Legislature | Prairie Public Broadcasting


Wardner: Stay with 47 districts

Jun 14, 2021

North Dakota's Senate Majority Leader believes the number of Legislative districts should remain at 47.

A special committee on redistricting will start its work later this summer, and will redraw the lines based on Census data that will become available in August. The committee will also discuss the number of districts.

Sen. Rich Wardner (R-Dickinson) said he believes 47 has worked very well for Legislative districts. Wardner also said at 47, some rural districts will be lost, and areas with growing population will see districts added.

North Dakota’s Legislative Management Committee has chosen the issues lawmakers will study over the 2021-2022 interim.

"We have 50 studies that were approved for this upcoming biennium," said Sen. Raymon Holmberg (R-Grand Forks), the committee's chairman. "Last biennium, we had 47. So there wasn't much of a change in that regard."

Holmberg said there will be 25 or 26 interim committees. But he said there are some committees established in the past that won’t be around this time.

1987 Legislature

May 12, 2021


The 1987 North Dakota Legislative session was historic. Democrats, who already controlled most state offices and the congressional delegation, won control of the North Dakota Senate for the first time. In the Minot-area District 5 Senate race, Democrat Larry Schoenwald beat Republican Mike Timm by a mere 5 votes. That led to a legal fight that went to the state Supreme Court, with plaintiffs arguing that  over 29 voters cast ballots in the wrong district, but the court ruled that only the Legislature can decide contested elections. The ruling handed victory, and control of the Senate to the Democrats, giving them  27 seats to 26. Republicans still controlled the House, 61 to 45.

No money for Jamestown amusement park

Apr 29, 2021

The Legislature has approved the budget bill for the state Commerce Department, after lawmakers rejected a proposal for a one-time $5 million grant for a proposed amusement park in Jamestown.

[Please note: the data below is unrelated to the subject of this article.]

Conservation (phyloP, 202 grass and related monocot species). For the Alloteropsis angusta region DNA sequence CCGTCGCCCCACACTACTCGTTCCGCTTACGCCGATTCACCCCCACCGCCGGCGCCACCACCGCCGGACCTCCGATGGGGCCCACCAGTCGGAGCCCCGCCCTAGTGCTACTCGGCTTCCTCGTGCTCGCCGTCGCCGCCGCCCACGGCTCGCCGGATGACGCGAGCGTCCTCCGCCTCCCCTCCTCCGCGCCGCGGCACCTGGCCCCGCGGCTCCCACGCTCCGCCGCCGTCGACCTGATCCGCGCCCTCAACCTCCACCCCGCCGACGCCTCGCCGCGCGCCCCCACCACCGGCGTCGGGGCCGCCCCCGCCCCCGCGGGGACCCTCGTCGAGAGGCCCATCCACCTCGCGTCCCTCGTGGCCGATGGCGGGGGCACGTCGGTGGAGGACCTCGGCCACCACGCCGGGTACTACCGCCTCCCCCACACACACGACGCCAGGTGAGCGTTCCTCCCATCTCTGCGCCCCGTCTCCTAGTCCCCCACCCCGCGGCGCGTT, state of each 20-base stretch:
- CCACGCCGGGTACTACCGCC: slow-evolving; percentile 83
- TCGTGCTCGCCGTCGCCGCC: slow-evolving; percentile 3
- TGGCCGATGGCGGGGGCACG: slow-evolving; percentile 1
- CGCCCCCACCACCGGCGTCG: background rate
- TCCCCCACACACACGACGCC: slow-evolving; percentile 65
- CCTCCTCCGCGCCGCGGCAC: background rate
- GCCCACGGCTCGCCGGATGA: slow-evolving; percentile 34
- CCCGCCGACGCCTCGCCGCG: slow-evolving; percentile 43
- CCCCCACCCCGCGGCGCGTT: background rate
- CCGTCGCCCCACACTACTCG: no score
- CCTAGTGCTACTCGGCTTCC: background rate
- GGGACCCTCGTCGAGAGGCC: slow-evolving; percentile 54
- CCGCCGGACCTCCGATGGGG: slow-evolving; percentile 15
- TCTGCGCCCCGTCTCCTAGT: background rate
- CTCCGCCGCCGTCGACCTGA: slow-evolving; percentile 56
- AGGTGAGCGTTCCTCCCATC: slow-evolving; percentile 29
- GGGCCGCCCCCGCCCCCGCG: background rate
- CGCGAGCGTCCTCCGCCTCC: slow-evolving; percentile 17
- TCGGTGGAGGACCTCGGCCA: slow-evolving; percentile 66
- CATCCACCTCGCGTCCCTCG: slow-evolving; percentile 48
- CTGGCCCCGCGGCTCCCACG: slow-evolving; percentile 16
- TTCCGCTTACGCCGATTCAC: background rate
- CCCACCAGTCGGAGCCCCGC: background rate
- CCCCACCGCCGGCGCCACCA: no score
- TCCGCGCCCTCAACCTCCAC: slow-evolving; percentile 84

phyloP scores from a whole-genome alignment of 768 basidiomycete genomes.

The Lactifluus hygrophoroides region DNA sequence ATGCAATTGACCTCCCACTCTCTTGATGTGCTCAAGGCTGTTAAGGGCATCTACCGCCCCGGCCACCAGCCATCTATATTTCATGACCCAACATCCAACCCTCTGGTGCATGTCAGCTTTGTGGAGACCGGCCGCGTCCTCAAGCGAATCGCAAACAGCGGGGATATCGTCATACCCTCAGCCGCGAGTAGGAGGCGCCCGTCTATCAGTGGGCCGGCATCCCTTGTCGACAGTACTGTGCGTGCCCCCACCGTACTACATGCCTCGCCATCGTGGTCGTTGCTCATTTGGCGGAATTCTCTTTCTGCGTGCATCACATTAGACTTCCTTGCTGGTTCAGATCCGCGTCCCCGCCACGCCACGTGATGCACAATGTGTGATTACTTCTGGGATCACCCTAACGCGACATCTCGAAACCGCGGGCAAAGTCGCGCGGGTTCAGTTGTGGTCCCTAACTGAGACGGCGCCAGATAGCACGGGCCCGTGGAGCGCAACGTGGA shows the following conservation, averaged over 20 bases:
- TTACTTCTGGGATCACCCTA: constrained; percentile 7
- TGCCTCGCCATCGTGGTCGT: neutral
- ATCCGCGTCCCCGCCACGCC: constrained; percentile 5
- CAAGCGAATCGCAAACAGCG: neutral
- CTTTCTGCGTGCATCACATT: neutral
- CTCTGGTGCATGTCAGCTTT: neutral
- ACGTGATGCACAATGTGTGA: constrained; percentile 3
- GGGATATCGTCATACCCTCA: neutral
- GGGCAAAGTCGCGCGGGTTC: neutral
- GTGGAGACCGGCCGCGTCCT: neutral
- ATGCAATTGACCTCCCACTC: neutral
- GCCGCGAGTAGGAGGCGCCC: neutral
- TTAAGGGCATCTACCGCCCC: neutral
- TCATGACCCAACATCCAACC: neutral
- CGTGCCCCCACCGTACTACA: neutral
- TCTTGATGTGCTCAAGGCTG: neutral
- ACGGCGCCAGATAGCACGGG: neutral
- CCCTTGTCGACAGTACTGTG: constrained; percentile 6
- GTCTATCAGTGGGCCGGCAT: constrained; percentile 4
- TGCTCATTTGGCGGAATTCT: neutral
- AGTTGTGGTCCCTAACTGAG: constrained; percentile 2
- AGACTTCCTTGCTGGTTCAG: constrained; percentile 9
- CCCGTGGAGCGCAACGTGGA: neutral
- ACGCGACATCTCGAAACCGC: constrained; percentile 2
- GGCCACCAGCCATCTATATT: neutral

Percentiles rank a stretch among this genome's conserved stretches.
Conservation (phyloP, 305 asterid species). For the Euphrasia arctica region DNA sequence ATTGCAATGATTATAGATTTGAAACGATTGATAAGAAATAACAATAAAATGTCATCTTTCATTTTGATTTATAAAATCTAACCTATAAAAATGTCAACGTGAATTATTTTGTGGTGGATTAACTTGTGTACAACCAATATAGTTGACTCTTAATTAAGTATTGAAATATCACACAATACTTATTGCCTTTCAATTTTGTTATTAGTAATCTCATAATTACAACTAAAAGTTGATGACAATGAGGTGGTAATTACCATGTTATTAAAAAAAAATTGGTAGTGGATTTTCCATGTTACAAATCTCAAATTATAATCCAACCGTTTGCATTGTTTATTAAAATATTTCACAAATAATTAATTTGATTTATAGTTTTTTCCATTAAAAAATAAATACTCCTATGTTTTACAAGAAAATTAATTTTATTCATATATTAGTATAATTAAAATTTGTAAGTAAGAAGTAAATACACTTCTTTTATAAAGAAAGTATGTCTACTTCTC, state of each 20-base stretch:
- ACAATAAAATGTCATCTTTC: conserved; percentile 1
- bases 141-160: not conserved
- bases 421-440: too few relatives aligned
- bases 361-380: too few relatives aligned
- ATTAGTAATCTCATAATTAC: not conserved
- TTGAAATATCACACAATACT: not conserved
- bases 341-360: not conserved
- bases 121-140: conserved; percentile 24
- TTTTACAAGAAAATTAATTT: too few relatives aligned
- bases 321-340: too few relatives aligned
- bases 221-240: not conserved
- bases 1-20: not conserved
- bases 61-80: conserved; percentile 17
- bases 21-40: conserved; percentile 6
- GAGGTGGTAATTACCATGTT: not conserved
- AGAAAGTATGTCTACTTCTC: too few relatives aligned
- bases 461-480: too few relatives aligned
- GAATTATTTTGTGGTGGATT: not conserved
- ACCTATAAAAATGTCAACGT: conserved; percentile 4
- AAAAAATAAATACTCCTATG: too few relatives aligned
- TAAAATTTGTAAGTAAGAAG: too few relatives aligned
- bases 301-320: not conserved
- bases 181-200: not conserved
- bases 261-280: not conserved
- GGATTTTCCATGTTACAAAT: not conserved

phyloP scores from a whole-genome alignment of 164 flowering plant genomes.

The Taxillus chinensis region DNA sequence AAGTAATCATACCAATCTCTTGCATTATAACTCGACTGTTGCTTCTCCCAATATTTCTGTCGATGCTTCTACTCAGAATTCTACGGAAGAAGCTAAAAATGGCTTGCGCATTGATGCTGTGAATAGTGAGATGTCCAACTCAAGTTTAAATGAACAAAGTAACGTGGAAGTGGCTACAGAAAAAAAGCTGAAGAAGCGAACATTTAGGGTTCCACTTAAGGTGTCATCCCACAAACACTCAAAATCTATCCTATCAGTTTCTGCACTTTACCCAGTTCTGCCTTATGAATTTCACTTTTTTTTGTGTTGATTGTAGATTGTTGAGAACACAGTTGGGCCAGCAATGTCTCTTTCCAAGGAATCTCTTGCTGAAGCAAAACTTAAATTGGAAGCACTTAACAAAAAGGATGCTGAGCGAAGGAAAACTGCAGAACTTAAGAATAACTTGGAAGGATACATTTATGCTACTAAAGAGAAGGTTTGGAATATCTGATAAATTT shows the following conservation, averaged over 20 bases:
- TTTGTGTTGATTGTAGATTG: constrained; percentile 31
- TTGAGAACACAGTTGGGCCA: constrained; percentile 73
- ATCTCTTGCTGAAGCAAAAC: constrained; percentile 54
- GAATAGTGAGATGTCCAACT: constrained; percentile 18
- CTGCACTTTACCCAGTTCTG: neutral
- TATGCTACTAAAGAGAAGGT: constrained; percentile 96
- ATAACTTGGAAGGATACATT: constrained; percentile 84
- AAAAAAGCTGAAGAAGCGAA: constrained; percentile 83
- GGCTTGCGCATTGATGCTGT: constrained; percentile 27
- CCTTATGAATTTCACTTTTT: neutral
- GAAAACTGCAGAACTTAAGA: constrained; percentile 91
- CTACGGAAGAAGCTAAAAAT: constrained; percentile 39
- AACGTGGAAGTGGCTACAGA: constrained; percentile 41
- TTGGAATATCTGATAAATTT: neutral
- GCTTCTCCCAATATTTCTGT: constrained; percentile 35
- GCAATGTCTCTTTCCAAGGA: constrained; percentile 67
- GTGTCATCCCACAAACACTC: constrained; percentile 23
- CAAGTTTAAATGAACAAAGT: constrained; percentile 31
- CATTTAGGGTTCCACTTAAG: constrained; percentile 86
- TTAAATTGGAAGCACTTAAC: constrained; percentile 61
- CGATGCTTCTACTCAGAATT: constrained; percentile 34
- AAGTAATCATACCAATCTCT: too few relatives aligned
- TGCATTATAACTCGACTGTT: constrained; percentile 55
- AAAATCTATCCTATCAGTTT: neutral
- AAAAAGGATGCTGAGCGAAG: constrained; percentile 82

The $5 million would have to be matched, and the developer could then approach the state Investment Board for further money, through loans or grants. It would be built on state owned land near the National Buffalo Museum.

Burgum vetoes 4th bill

Apr 27, 2021

Gov. Doug Burgum has vetoed his fourth bill of the 2021 Legislative Session.

The bill is SB 2290. That bill would require a special Legislative session, if the state receives more than $50 million in unexpected federal funding. It also would require that for amounts under $50 million, the Emergency Commission would still be able to make a recommendation on how the money is to be spent, but the Legislature’s Budget Section could make changes to that recommendation. Right now, the Budget Section can only approve or reject those spending plans.

House refuses late 'vaccine passport' bill

Apr 22, 2021

An attempt to introduce a delayed bill by bringing it to the House floor failed.

It required a two-thirds vote of the House.

Rep. Sebastian Ertelt (R-Lisbon) made the motion for the delayed bill, which was not discussed in a delayed bills committee. The bill would have prohibited employers from requiring so-called “vaccine passports” of their employees.

A day earlier, the House passed a so-called “hog house” bill that would have prohibited state or local governments from requiring businesses to mandate those vaccine passports.

Higher Education budget on its way to Gov. Burgum

Apr 21, 2021

The budget bill for higher education is normally one of the last bills the Legislature acts on before adjournment.

But not this time.

Sen. Ray Holmberg (R-Grand Forks) told the Senate that in presenting the bill, as the House amended it, he was channeling Julius Caesar.

"Veni, vidi, vici," Holmberg said. "To use my vernacular -- we came, we saw, we concurred."

The comment drew laughter from the Senate chamber.

The Senate had earlier passed the bill unanimously.

'Nullification' bill defeated in ND House

Apr 20, 2021

A bill designed to allow the Legislature to nullify federal laws has itself been nullified.

The measure would have allowed the appointment of a Legislative interim committee to review new and existing federal laws, and recommend to the Legislature that they not be followed.

Rep. Lawrence Klemin (R-Bismarck) chairs the House Judiciary Committee. Klemin told the House he believes the bill –HB 1282 – is itself unconstitutional.

Time change bill defeated

Apr 20, 2021

A bill to change the time in North Dakota has run out of time.

The House rejected HB 1371. It would have put the entire state on year-round Daylight Saving Time. It would be dependent on Congress okaying it, and if Minnesota, Montana and South Dakota did the same.

The bill’s main sponsor – Rep. Bill Devlin (R-Finley)  – didn’t like the amended version.

"I never expected a leader like the state of North Dakota would have to wait for three other states to do something before we could do it," Devlin said on the House floor.

Summer special session possible

Apr 19, 2021

North Dakota lawmakers may be coming back to Bismarck this summer for a special session, dealing only with how to spend federal money coming from the America Recovers Act.

The state will be receiving more than $1 billion.  The question is: How can the state spend those funds?